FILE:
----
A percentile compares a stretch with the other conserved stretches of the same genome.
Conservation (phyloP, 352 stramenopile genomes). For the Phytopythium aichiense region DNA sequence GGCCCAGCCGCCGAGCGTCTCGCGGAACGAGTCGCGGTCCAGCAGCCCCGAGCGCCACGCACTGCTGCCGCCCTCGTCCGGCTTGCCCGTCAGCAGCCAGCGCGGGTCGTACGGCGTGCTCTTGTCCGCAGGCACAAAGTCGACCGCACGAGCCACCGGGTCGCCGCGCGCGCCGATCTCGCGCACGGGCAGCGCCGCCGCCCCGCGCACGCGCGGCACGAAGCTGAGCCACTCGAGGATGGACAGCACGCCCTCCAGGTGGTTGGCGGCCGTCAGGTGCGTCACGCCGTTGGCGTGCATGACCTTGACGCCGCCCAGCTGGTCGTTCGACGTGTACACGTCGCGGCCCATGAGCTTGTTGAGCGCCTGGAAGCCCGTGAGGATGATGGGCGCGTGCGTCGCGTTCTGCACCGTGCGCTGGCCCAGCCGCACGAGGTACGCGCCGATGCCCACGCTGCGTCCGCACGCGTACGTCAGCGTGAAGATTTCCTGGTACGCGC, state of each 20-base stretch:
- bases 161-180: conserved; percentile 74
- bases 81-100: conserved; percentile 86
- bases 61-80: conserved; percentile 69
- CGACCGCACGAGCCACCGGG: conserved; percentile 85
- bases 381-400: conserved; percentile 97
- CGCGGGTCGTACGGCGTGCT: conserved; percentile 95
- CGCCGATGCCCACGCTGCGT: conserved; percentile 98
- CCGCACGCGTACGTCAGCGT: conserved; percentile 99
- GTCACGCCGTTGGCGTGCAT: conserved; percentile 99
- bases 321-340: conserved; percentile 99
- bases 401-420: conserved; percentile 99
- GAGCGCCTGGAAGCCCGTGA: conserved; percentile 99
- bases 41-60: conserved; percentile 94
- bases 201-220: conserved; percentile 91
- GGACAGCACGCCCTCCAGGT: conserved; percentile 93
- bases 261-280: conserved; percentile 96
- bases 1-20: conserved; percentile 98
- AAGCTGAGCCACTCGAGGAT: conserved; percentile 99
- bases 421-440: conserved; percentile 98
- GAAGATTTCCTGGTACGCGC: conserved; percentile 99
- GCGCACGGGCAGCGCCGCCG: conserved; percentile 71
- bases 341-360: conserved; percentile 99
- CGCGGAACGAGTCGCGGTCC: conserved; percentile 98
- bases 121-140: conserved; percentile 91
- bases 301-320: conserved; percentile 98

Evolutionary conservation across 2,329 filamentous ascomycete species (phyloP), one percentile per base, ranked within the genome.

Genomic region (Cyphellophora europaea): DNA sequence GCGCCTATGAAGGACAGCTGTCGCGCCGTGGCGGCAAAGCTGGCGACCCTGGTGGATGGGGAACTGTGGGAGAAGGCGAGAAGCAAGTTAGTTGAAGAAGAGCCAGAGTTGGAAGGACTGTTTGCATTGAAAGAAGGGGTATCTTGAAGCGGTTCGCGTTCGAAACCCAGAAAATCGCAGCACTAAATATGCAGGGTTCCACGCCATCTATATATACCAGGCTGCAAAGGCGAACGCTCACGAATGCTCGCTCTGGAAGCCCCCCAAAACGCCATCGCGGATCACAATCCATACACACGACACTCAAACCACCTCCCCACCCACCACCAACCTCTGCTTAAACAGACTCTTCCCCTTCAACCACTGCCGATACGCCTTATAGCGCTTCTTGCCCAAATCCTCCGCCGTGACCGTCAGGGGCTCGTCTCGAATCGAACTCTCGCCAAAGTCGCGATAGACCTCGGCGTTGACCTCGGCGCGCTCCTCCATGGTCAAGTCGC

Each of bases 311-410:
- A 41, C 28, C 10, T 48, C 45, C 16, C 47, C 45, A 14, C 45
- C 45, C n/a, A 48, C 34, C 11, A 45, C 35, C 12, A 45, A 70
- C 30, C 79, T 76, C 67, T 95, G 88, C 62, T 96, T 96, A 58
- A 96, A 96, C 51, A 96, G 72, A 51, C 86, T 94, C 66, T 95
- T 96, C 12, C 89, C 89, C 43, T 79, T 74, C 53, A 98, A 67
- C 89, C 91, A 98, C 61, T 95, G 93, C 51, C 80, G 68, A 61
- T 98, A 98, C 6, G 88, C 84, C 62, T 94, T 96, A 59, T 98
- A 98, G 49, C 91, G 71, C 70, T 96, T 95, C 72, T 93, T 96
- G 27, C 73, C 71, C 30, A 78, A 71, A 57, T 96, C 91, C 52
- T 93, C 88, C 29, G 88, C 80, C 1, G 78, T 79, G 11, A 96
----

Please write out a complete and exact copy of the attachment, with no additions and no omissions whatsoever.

A percentile compares a stretch with the other conserved stretches of the same genome.
Conservation (phyloP, 352 stramenopile genomes). For the Phytopythium aichiense region DNA sequence GGCCCAGCCGCCGAGCGTCTCGCGGAACGAGTCGCGGTCCAGCAGCCCCGAGCGCCACGCACTGCTGCCGCCCTCGTCCGGCTTGCCCGTCAGCAGCCAGCGCGGGTCGTACGGCGTGCTCTTGTCCGCAGGCACAAAGTCGACCGCACGAGCCACCGGGTCGCCGCGCGCGCCGATCTCGCGCACGGGCAGCGCCGCCGCCCCGCGCACGCGCGGCACGAAGCTGAGCCACTCGAGGATGGACAGCACGCCCTCCAGGTGGTTGGCGGCCGTCAGGTGCGTCACGCCGTTGGCGTGCATGACCTTGACGCCGCCCAGCTGGTCGTTCGACGTGTACACGTCGCGGCCCATGAGCTTGTTGAGCGCCTGGAAGCCCGTGAGGATGATGGGCGCGTGCGTCGCGTTCTGCACCGTGCGCTGGCCCAGCCGCACGAGGTACGCGCCGATGCCCACGCTGCGTCCGCACGCGTACGTCAGCGTGAAGATTTCCTGGTACGCGC, state of each 20-base stretch:
- bases 161-180: conserved; percentile 74
- bases 81-100: conserved; percentile 86
- bases 61-80: conserved; percentile 69
- CGACCGCACGAGCCACCGGG: conserved; percentile 85
- bases 381-400: conserved; percentile 97
- CGCGGGTCGTACGGCGTGCT: conserved; percentile 95
- CGCCGATGCCCACGCTGCGT: conserved; percentile 98
- CCGCACGCGTACGTCAGCGT: conserved; percentile 99
- GTCACGCCGTTGGCGTGCAT: conserved; percentile 99
- bases 321-340: conserved; percentile 99
- bases 401-420: conserved; percentile 99
- GAGCGCCTGGAAGCCCGTGA: conserved; percentile 99
- bases 41-60: conserved; percentile 94
- bases 201-220: conserved; percentile 91
- GGACAGCACGCCCTCCAGGT: conserved; percentile 93
- bases 261-280: conserved; percentile 96
- bases 1-20: conserved; percentile 98
- AAGCTGAGCCACTCGAGGAT: conserved; percentile 99
- bases 421-440: conserved; percentile 98
- GAAGATTTCCTGGTACGCGC: conserved; percentile 99
- GCGCACGGGCAGCGCCGCCG: conserved; percentile 71
- bases 341-360: conserved; percentile 99
- CGCGGAACGAGTCGCGGTCC: conserved; percentile 98
- bases 121-140: conserved; percentile 91
- bases 301-320: conserved; percentile 98

Evolutionary conservation across 2,329 filamentous ascomycete species (phyloP), one percentile per base, ranked within the genome.

Genomic region (Cyphellophora europaea): DNA sequence GCGCCTATGAAGGACAGCTGTCGCGCCGTGGCGGCAAAGCTGGCGACCCTGGTGGATGGGGAACTGTGGGAGAAGGCGAGAAGCAAGTTAGTTGAAGAAGAGCCAGAGTTGGAAGGACTGTTTGCATTGAAAGAAGGGGTATCTTGAAGCGGTTCGCGTTCGAAACCCAGAAAATCGCAGCACTAAATATGCAGGGTTCCACGCCATCTATATATACCAGGCTGCAAAGGCGAACGCTCACGAATGCTCGCTCTGGAAGCCCCCCAAAACGCCATCGCGGATCACAATCCATACACACGACACTCAAACCACCTCCCCACCCACCACCAACCTCTGCTTAAACAGACTCTTCCCCTTCAACCACTGCCGATACGCCTTATAGCGCTTCTTGCCCAAATCCTCCGCCGTGACCGTCAGGGGCTCGTCTCGAATCGAACTCTCGCCAAAGTCGCGATAGACCTCGGCGTTGACCTCGGCGCGCTCCTCCATGGTCAAGTCGC

Each of bases 311-410:
- A 41, C 28, C 10, T 48, C 45, C 16, C 47, C 45, A 14, C 45
- C 45, C n/a, A 48, C 34, C 11, A 45, C 35, C 12, A 45, A 70
- C 30, C 79, T 76, C 67, T 95, G 88, C 62, T 96, T 96, A 58
- A 96, A 96, C 51, A 96, G 72, A 51, C 86, T 94, C 66, T 95
- T 96, C 12, C 89, C 89, C 43, T 79, T 74, C 53, A 98, A 67
- C 89, C 91, A 98, C 61, T 95, G 93, C 51, C 80, G 68, A 61
- T 98, A 98, C 6, G 88, C 84, C 62, T 94, T 96, A 59, T 98
- A 98, G 49, C 91, G 71, C 70, T 96, T 95, C 72, T 93, T 96
- G 27, C 73, C 71, C 30, A 78, A 71, A 57, T 96, C 91, C 52
- T 93, C 88, C 29, G 88, C 80, C 1, G 78, T 79, G 11, A 96